Email Post to a Friend: Famous Spookehouses Across America, Part I of II

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The late 1970s through the early 1990s was the golden age of the slasher flick, and many horror houses from that period remain unchanged today, still possessing the power to give those in the know a good spook. 


So, grab your popcorn and read on for a list of some of the most iconic scary movie houses, some fun facts, a couple Home Value Estimates, and tips on how to survive these homes should you accidentally stumble across one of them in your nightmares--- errr, I mean your travels. 



Address:  707 Meridian Avenue, South Pasadena, CA | moved to: 1000 Mission Street,

South Pasadena, CA

Location in Film:  45 Lampkin Lane, Haddonfield, IL [fictitious town]

Year Built:  1888

Unlike many of today's horror flicks, John Carpenter's Halloween was filmed in an actual house rather than on a movie set. This simple fact adds another layer of authenticity (and creepiness) to the movie, knowing that somewhere out there, Michael Myers' house really exists. That somewhere is in South Pasadena, California where the town identified the historical significance of "The Century House," as it was once called, built in 1888, as being the city's oldest surviving frame residence. 

Historians consider the house to be the city's first duplex, marking the arrival of settlers from Indiana and their Midwestern influence on local architecture. The house itself blends several architectural styles, showing Midwestern Greek revival and salt box characteristics, as well as Victorian elements like the gable ornaments and gingerbread trim. Without intervention, the house would have been destroyed as it was set to be bulldozed in 1987 to make way for a hospital, but fortunately, it was salvaged and moved from its original location.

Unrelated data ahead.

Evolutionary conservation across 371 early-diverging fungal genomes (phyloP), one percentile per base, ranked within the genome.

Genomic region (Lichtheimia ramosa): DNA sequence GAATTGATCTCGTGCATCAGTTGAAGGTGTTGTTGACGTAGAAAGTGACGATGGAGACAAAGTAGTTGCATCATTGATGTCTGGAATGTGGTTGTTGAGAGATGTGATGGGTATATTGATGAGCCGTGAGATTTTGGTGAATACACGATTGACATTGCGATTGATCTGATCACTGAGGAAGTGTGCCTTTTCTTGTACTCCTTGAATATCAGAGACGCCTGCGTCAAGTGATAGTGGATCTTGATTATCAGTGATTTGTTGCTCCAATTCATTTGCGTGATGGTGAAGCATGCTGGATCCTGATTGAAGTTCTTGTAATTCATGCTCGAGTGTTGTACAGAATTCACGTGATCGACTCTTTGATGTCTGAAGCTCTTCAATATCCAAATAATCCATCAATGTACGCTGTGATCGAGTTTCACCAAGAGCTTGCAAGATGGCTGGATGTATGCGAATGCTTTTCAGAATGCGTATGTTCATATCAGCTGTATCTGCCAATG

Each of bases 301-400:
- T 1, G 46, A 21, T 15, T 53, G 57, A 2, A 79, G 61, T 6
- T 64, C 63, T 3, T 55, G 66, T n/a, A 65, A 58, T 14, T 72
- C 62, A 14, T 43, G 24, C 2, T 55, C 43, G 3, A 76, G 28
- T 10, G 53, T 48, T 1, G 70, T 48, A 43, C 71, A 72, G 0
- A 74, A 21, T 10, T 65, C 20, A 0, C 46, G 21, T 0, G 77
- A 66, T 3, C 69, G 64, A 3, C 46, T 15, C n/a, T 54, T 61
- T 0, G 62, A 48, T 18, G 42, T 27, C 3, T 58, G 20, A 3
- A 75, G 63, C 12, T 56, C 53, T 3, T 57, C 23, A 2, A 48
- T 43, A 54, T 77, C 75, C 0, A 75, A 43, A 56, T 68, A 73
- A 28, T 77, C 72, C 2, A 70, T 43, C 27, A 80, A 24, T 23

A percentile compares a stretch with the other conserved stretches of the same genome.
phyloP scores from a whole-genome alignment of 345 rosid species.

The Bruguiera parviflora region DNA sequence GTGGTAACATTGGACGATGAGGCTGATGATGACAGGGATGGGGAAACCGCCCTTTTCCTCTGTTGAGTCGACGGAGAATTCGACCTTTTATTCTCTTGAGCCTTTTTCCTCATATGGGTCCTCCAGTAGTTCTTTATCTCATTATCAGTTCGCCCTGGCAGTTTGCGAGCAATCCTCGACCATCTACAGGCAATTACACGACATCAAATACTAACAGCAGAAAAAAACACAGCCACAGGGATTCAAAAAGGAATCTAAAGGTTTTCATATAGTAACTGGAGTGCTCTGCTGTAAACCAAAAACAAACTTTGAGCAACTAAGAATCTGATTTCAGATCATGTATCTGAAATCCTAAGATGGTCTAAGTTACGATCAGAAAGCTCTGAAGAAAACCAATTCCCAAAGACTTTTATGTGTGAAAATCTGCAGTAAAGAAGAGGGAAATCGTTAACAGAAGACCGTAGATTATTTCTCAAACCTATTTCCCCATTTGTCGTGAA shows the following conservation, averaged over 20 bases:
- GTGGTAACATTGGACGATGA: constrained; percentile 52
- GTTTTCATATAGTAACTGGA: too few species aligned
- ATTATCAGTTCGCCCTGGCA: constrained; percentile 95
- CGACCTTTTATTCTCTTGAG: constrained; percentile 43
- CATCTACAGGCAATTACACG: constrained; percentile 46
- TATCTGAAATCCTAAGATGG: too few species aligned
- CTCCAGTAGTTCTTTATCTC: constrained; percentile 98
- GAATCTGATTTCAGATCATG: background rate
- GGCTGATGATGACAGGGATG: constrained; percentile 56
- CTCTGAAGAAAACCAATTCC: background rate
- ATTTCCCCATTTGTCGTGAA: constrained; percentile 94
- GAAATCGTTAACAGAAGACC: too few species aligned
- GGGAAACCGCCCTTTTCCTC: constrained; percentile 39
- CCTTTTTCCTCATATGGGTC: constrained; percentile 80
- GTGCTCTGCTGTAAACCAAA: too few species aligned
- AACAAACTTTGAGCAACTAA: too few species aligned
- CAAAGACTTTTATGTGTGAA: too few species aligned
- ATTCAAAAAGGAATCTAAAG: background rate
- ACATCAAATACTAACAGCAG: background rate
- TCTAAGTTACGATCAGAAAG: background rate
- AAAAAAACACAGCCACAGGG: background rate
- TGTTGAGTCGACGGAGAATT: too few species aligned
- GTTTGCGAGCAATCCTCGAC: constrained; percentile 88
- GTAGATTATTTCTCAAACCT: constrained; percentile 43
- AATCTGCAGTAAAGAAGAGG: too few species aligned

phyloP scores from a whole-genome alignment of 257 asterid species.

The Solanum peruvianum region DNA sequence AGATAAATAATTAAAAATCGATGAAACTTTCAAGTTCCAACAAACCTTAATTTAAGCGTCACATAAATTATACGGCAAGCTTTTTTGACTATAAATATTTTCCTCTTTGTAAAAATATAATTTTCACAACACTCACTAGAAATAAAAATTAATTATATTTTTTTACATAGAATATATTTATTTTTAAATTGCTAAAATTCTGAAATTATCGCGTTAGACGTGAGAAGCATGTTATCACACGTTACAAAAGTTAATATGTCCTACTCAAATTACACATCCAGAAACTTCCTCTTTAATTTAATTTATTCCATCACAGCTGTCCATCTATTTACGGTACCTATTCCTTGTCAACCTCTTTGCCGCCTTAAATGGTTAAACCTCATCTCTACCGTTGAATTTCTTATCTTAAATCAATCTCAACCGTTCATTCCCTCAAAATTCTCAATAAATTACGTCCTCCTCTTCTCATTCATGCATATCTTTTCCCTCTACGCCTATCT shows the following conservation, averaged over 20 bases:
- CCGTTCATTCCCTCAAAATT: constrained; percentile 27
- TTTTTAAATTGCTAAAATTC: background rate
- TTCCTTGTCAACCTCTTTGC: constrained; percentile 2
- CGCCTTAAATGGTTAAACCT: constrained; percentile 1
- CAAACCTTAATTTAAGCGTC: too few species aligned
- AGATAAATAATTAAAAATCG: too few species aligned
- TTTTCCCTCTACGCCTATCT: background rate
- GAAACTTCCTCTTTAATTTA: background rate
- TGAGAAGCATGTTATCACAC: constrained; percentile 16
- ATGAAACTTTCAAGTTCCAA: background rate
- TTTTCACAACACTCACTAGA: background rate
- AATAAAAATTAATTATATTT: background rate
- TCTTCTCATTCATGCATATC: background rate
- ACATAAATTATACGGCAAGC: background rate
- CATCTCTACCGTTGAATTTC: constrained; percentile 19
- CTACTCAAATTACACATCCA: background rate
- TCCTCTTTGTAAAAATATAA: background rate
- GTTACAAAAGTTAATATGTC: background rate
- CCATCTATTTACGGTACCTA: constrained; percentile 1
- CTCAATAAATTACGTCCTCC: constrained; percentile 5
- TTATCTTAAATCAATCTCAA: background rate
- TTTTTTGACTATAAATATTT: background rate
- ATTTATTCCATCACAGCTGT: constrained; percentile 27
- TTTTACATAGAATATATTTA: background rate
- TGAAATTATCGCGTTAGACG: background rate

It was David Margrave who saved the house from imminent destruction on a whim as six houses that sat side by side on Meridian Avenue during the course of a three-week period were destroyed, one by one. The Century House was the last standing in that area and, upon passing the house one day, Margrave impulsively asked the bulldozer driver to stop just as he was giving the walls of the rickety old house their first push. Margrave then went to the owner, Dr. Joseph Kohn, and offered him a silver dollar for the home. Kohn accepted the offer along with Dave's promise to move the house within a week. 

 Unfortunately, Margrave had no property on which to put the house, so in a brash move one night he paid movers to transport the old structure onto a nearby railroad property. Even though Margrave didn't have permission to relocate the house to this area, the house remains there to this day because the city of South Pasadena recognized the building's historical significance and allowed it to stay. 
As a result of the relocation, the small addition in the back of the house for the filming of Halloween was removed, and the house itself received a small facelift, a fresh paint job, and interior modifications converted it from a private residence into office space. 

 Fans wanting to visit the house will have no problem seeing it from the outside. You simply get off the train at Mission Station and you're a short walk away, however, exploring the interior of Michael's old haunts proves a bit more difficult, as the businesses inside the house are not crazy about Halloween fans randomly dropping by to pay homage.